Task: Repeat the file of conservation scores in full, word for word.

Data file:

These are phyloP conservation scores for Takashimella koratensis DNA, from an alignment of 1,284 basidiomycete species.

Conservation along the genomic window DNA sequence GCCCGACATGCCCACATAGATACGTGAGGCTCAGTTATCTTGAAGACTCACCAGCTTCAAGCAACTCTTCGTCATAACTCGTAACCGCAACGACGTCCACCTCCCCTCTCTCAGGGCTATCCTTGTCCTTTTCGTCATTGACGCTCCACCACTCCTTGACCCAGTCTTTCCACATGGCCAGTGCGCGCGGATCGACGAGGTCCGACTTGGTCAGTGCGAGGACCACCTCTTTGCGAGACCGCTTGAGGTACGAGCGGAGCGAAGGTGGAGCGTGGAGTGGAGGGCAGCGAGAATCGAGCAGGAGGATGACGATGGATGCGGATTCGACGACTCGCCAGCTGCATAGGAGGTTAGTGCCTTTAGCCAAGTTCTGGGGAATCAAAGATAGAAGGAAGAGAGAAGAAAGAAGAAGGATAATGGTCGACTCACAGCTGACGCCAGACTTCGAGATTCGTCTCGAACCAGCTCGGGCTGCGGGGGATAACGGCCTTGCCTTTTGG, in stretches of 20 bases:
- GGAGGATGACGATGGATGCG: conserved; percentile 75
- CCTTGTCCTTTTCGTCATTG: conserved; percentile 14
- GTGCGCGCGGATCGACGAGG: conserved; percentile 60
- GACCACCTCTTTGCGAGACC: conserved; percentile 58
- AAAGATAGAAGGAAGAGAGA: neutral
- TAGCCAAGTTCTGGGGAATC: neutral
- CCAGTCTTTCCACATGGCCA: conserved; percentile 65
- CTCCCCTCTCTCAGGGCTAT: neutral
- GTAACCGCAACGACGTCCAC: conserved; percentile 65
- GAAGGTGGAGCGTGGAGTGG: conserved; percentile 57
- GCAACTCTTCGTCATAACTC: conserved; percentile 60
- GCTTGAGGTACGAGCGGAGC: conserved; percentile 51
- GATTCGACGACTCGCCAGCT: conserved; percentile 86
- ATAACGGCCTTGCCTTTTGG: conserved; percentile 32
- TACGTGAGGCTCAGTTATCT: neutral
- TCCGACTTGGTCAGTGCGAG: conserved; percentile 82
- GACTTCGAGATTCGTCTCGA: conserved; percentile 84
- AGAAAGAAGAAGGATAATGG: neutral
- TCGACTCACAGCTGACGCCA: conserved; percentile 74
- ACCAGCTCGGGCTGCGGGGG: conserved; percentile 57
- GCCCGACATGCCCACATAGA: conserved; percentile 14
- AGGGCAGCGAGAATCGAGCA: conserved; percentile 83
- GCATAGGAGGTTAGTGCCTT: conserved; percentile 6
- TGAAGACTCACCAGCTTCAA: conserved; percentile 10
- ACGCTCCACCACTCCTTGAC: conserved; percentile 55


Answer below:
These are phyloP conservation scores for Takashimella koratensis DNA, from an alignment of 1,284 basidiomycete species.

Conservation along the genomic window DNA sequence GCCCGACATGCCCACATAGATACGTGAGGCTCAGTTATCTTGAAGACTCACCAGCTTCAAGCAACTCTTCGTCATAACTCGTAACCGCAACGACGTCCACCTCCCCTCTCTCAGGGCTATCCTTGTCCTTTTCGTCATTGACGCTCCACCACTCCTTGACCCAGTCTTTCCACATGGCCAGTGCGCGCGGATCGACGAGGTCCGACTTGGTCAGTGCGAGGACCACCTCTTTGCGAGACCGCTTGAGGTACGAGCGGAGCGAAGGTGGAGCGTGGAGTGGAGGGCAGCGAGAATCGAGCAGGAGGATGACGATGGATGCGGATTCGACGACTCGCCAGCTGCATAGGAGGTTAGTGCCTTTAGCCAAGTTCTGGGGAATCAAAGATAGAAGGAAGAGAGAAGAAAGAAGAAGGATAATGGTCGACTCACAGCTGACGCCAGACTTCGAGATTCGTCTCGAACCAGCTCGGGCTGCGGGGGATAACGGCCTTGCCTTTTGG, in stretches of 20 bases:
- GGAGGATGACGATGGATGCG: conserved; percentile 75
- CCTTGTCCTTTTCGTCATTG: conserved; percentile 14
- GTGCGCGCGGATCGACGAGG: conserved; percentile 60
- GACCACCTCTTTGCGAGACC: conserved; percentile 58
- AAAGATAGAAGGAAGAGAGA: neutral
- TAGCCAAGTTCTGGGGAATC: neutral
- CCAGTCTTTCCACATGGCCA: conserved; percentile 65
- CTCCCCTCTCTCAGGGCTAT: neutral
- GTAACCGCAACGACGTCCAC: conserved; percentile 65
- GAAGGTGGAGCGTGGAGTGG: conserved; percentile 57
- GCAACTCTTCGTCATAACTC: conserved; percentile 60
- GCTTGAGGTACGAGCGGAGC: conserved; percentile 51
- GATTCGACGACTCGCCAGCT: conserved; percentile 86
- ATAACGGCCTTGCCTTTTGG: conserved; percentile 32
- TACGTGAGGCTCAGTTATCT: neutral
- TCCGACTTGGTCAGTGCGAG: conserved; percentile 82
- GACTTCGAGATTCGTCTCGA: conserved; percentile 84
- AGAAAGAAGAAGGATAATGG: neutral
- TCGACTCACAGCTGACGCCA: conserved; percentile 74
- ACCAGCTCGGGCTGCGGGGG: conserved; percentile 57
- GCCCGACATGCCCACATAGA: conserved; percentile 14
- AGGGCAGCGAGAATCGAGCA: conserved; percentile 83
- GCATAGGAGGTTAGTGCCTT: conserved; percentile 6
- TGAAGACTCACCAGCTTCAA: conserved; percentile 10
- ACGCTCCACCACTCCTTGAC: conserved; percentile 55